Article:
A glimpse into the heart of the TV coverage from South Africa

Media Broadcast Up-Link Control

The International Broadcast Centre (IBC) is the technical lynchpin of the international match transmissions. In the IBC the signals from all ten World Cup stadiums are received, processed and finally sent off around the world in High Definition quality using glass fibre cable.

advertisement

The MEDIA BROADCAST TV specialists report from the technical control centre of this global mega event.

The role of MEDIA BROADCAST is to ensure that the high definition TV signals from the venues – there are 39 cameras deployed in the stadiums – arrive safely in the IBC. To this end a glass fibre network, fit for large quantities of data and high transmission rates and consisting of several thousand kilometres of cable, had been laid across the country in the run-up to this football mega-event. The cables were fitted with the equipment needed to transmit the HD video signals and then intelligently connected.

Reliability is naturally a priority: the network has therefore been designed such that each stadium has at least two transmission paths. The video adaption contains a so-called “Hitless Switch” – if a cable should fail, the second system takes over transmission of the signal with no downtime! This guarantees that television viewers can enjoy every last millisecond of a match, even if a South African digger driver should happen to destroy a glass fibre cable during transmission.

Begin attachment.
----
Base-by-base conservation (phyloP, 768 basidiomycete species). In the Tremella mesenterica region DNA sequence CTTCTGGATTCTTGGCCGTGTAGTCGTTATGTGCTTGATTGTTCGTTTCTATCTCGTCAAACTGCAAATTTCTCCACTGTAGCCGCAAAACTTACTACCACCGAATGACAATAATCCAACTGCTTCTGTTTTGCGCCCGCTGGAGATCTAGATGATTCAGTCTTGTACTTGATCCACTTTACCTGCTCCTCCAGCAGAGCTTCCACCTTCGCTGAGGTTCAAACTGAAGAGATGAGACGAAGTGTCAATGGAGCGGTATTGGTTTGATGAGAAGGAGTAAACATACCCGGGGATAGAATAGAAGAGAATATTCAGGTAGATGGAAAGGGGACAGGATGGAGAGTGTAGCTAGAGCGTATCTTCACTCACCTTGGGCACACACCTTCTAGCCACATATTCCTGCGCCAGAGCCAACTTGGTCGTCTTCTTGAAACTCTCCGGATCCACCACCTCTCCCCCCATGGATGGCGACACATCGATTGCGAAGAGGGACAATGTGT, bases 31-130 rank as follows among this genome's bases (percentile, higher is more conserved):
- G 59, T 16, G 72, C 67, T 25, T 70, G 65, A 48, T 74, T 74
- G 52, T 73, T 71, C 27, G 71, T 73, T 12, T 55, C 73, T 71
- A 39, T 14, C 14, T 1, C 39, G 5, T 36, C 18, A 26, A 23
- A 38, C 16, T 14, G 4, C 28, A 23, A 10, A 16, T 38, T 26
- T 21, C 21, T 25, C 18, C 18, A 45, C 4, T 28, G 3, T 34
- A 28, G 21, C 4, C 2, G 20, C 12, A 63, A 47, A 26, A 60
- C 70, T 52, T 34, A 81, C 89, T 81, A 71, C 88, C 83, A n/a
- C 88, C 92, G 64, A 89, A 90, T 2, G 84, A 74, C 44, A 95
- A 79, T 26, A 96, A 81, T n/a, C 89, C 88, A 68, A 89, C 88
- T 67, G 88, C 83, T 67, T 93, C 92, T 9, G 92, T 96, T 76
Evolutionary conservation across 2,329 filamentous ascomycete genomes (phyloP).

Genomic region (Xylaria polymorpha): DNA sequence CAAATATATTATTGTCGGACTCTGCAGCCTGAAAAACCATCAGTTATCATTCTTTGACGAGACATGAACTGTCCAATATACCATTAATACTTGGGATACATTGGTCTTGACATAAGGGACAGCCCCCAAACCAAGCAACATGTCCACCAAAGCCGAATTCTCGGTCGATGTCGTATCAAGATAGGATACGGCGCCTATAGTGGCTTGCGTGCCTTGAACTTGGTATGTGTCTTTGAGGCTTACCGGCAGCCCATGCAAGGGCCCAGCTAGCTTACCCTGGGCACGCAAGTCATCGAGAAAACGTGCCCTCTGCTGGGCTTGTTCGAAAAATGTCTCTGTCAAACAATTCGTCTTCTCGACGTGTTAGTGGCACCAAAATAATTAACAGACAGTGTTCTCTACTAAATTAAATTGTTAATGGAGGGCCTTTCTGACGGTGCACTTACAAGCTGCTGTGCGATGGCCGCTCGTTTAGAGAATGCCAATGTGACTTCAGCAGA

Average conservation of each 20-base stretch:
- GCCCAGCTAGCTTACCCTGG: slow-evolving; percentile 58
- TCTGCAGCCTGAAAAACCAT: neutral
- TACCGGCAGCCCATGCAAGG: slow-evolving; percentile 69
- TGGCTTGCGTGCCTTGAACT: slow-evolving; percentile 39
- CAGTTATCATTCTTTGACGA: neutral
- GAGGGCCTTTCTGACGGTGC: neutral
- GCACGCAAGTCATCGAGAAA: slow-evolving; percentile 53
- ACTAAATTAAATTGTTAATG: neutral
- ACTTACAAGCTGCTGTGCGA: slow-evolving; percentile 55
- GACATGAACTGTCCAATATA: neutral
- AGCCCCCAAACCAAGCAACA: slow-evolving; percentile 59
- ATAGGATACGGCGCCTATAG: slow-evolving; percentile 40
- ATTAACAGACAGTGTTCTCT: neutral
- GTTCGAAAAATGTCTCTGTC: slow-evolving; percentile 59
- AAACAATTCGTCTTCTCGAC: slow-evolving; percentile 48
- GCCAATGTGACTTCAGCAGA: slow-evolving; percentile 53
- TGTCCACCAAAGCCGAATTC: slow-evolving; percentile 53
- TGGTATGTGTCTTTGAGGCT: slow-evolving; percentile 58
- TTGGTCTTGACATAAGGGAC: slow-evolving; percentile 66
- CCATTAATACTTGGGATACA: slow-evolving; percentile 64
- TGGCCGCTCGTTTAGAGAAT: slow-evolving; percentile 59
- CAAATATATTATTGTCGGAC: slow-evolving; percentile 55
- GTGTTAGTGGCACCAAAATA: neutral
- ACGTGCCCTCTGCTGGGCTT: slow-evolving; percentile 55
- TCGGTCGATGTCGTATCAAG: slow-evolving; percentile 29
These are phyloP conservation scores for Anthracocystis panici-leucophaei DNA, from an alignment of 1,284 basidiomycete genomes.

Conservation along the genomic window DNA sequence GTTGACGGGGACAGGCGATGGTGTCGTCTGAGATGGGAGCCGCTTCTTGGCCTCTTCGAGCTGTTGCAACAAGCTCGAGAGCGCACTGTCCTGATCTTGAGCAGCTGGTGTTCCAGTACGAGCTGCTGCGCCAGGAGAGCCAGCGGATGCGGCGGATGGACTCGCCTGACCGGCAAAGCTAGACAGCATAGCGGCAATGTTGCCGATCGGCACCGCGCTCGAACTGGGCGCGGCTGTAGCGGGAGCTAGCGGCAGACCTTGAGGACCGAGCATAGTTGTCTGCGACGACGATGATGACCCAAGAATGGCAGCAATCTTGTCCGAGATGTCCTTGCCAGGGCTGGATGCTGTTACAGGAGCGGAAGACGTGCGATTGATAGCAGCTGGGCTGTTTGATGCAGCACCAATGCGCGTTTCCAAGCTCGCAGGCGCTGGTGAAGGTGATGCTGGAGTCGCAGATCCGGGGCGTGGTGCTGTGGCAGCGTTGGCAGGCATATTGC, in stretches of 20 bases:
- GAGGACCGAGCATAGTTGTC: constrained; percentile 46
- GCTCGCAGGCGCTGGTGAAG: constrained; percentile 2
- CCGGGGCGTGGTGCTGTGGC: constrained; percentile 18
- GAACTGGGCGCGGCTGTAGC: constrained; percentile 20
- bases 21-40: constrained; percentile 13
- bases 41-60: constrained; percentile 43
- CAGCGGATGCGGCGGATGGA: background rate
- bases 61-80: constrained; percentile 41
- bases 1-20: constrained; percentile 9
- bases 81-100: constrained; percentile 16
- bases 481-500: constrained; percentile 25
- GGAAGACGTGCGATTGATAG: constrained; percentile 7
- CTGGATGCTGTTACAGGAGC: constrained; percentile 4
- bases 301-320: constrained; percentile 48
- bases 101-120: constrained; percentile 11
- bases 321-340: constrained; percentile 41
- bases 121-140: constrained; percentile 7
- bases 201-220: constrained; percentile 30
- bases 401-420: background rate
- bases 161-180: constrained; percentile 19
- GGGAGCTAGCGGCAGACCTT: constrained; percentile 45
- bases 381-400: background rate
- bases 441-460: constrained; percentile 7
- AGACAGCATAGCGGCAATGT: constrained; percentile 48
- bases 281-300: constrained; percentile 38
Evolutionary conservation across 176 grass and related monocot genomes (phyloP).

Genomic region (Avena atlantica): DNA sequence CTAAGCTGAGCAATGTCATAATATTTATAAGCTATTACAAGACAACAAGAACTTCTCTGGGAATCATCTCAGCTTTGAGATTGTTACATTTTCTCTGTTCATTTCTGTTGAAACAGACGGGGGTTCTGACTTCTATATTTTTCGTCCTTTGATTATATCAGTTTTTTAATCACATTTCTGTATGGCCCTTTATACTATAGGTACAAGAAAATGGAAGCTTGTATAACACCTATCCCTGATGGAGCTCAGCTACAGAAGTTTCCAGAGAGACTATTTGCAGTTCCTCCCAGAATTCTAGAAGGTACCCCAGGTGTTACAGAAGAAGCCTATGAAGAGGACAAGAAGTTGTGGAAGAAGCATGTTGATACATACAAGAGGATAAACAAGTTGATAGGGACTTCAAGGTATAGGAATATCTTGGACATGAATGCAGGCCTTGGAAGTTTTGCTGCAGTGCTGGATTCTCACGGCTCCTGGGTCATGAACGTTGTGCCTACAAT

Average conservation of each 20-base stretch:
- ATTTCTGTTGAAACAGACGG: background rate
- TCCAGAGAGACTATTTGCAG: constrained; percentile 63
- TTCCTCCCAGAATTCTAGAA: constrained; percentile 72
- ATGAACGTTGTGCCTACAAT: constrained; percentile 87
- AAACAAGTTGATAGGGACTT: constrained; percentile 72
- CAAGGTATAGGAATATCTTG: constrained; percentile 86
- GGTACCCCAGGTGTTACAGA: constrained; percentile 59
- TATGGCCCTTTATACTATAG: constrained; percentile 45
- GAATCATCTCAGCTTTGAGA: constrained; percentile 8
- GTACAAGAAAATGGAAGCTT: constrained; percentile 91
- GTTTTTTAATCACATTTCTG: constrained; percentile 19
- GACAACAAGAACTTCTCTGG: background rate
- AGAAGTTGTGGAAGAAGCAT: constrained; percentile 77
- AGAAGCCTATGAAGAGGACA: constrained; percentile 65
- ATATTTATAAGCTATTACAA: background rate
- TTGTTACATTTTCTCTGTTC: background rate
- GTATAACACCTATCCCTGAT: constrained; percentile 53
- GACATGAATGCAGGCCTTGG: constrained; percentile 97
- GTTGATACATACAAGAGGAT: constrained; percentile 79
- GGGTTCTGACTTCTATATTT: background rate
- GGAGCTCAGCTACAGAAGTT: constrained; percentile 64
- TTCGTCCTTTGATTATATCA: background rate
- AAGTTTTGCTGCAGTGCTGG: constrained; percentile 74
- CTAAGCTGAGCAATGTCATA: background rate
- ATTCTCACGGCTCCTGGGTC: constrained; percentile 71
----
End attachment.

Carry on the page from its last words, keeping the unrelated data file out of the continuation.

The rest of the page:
advertisement

And if all the cables happen to conk out: football live via satellite

In the extremely unlikely event that the second cable should also get damaged, there is one further back-up solution that would spring into action within a few milliseconds. In this case, the signals would be transmitted via satellite to the IBC. Every stadium has a satellite facility available as an uplink to the satellite. The reception in the IBC in Johannesburg would then happen via satellite downlink, also provided by MEDIA BROADCAST.

Record-breaking: the diamond of the television year 2010

In 1905 an unbelievable find was made in the South African diamond mine of Cullinan: an awesome 3.106.7 carat diamond! The legendary Cullinan diamond, named after its place of origin, was divided into 105 parts, one of which can be found in the British Crown Jewels.

The Cullinan diamond of the year 2010 is undoubtedly the transmission rights from the World Cup stadiums. The investments made by TV service providers around the world have been correspondingly high in order to acquire the transmission rights from the official match venues. It goes without saying that all those who have bought the rights set great store by having top quality signal and reliable transmission. And that’s where MEDIA BROADCAST comes in.

advertisement

Rhythm in the blood: even forklift truck drivers are dancing!

Dance and Africa simply belong together – it is deeply rooted in the everyday consciousness. The spectrum is huge, ranging from war and love dances through to greeting and religious dances. Above all, however, dance is an expression of joy. And that is what led the forklift truck driver to dance after successfully erecting the satellite installation at the IBC. In return for our gifts thanking him for his quick help he performed a lively dance rather like the Diski Dance, the unofficial dance of the Football World Cup.

advertisement

advertisement

advertisement

advertisement